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October 2011, Volume 18, Number 4
China: Migrants; Hong Kong: Maids
China's household registration or hukou system generally requires residents to obtain public services in the city or village in which they are registered. In August 2011, just before schools were to reopen, Beijing authorities announced that 24 unlicensed private schools enrolling over 30,000 migrant children would have to close.
A third of Beijing's 19 million residents are migrants, and there are at least 437,000 school-aged migrant children. A quarter of these migrant children are enrolled in several hundred private and mostly unlicensed schools that Beijing authorities say are unsafe.
Beijing authorities said they would find places for all migrant children in regular public schools, although some commentators thought the school closures were aimed at persuading parents to send their children back to the towns and villages where they were registered. Some parents said that, if they could not find schools for their children, they would send them to their home villages.
Shanghai has closed most of the private schools serving migrant children and shifted some of those displaced to regular public schools by providing each migrant child with an 1,900 yuan a year subsidy. Most public schools charge migrant children 2,000 to 3,000 yuan a year.
The urban share of the Chinese population rose from 19 percent in 1980 to 50 percent in 2010, when urban per capita incomes were three times rural incomes. However, only about 35 percent of urban Chinese have an urban hukou. The 171 million migrants in urban areas have significantly lower incomes, $3,600 a year, than urban residents with urban hukous, $5,700 a year.
Most economists favor ending the hukou system, which they say limits freedom of movement and keeps too many Chinese workers in agriculture. However, others counter that the hukou assures urban areas a ready supply of pliable low-wage workers and limits the costs of local government services. If rural-urban migrants had full rights in urban areas, more schools, hospitals, and housing would have to be built.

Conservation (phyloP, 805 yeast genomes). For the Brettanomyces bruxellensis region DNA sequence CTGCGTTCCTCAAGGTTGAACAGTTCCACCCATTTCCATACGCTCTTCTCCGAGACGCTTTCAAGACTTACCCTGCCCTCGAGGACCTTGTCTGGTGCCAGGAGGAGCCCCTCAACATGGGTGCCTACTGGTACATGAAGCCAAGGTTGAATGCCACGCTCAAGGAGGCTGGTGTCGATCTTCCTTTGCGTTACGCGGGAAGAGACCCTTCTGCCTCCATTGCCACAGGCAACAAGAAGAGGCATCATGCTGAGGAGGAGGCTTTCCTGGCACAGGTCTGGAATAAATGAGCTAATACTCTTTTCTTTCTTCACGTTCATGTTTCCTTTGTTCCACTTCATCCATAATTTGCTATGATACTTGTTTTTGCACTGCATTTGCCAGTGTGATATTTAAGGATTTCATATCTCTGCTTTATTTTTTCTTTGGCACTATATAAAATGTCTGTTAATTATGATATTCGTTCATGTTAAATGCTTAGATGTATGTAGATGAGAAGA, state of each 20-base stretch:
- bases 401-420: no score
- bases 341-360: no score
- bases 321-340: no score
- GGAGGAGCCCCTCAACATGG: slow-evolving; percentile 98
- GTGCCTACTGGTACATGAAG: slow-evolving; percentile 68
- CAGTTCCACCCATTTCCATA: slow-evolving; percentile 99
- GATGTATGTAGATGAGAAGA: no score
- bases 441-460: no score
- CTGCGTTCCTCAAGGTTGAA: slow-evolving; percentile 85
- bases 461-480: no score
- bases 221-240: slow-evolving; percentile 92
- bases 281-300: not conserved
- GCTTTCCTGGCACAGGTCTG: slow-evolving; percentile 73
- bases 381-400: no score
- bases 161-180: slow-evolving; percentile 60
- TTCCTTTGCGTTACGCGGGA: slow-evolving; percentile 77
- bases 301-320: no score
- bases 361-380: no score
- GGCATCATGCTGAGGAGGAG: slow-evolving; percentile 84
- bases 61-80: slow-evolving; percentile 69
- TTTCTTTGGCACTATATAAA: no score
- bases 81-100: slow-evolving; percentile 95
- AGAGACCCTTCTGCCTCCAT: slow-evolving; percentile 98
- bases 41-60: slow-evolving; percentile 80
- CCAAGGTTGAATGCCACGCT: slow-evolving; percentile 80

Demographers worry that Chinese government efforts to limit population growth and regulate mobility may backfire. The one-child policy, which is most strictly enforced in urban areas, and a preference for boys has led to a gender imbalance, with 118 males for every 100 females in China in 2010. Some provinces and cities are asking the central government to allow them to experiment with relaxing the one-child policy, but high housing prices may nonetheless discourage more children. A typical 1,000-square-foot apartment in Beijing costs about $311,000, 40 times the annual salary of the average resident.
Chinese economic policies encourage households to save even though the interest rate on savings is less than the rate of inflation. China's state capitalism accumulates household savings in state-owned banks that lend at low cost to government-backed corporations and private investors such as real estate developers with connections to the Communist Party. High household savings contribute to investment and hold consumption to 35 percent of GDP, half the US level.
Hong Kong. Hong Kong's High Court in September 2011 ruled that foreign domestic workers may apply for permanent residence status after seven continuous years of residence. Most foreigners can apply for permanent residence after seven years of being "ordinarily resident" in Hong Kong, as spelled out in the 1997 Basic Law, but the Immigration Department had excluded foreign domestic workers. Local unions also opposed allowing domestic workers to obtain permanent residence, believing that more permanent residents would crowd schools and public services.
Evangeline Banao Vallejos lived in Hong Kong since 1986, and sued after being denied permanent residence rights in August 2011. Local migrant advocates estimate that up to half of the 292,000 foreign domestic workers could be eligible for permanent residence if they could apply after seven years residence. Foreign domestic helpers have more rights in Hong Kong than in many other countries, including a day off a week, protection under a minimum wage (at least HK$3,740 or $480), and insurance for work-related injuries.
In 1999, the Hong Kong Court of Final Appeal ruled that children with at least one permanent resident parent were eligible for permanent residence in Hong Kong. Hong Kong leaders, fearful of more mainland Chinese women coming to Hong Kong to give birth if the fathers were Hong Kong permanent residents, asked the Standing Committee of the National People's Congress in Beijing to reinterpret the pertinent sections of the Basic Law; the Standing Committee overturned the Hong Kong court decision.
Hong Kong leaders could appeal the High Court's decision granting foreign domestic workers permanent residence rights to the Standing Committee in Beijing.
Taiwan. Taiwan had 403,500 migrant workers in June 2011, including 166,700 Indonesians, 87,000 Vietnamese, 79,000 Filipinos, and 70,000 Thais.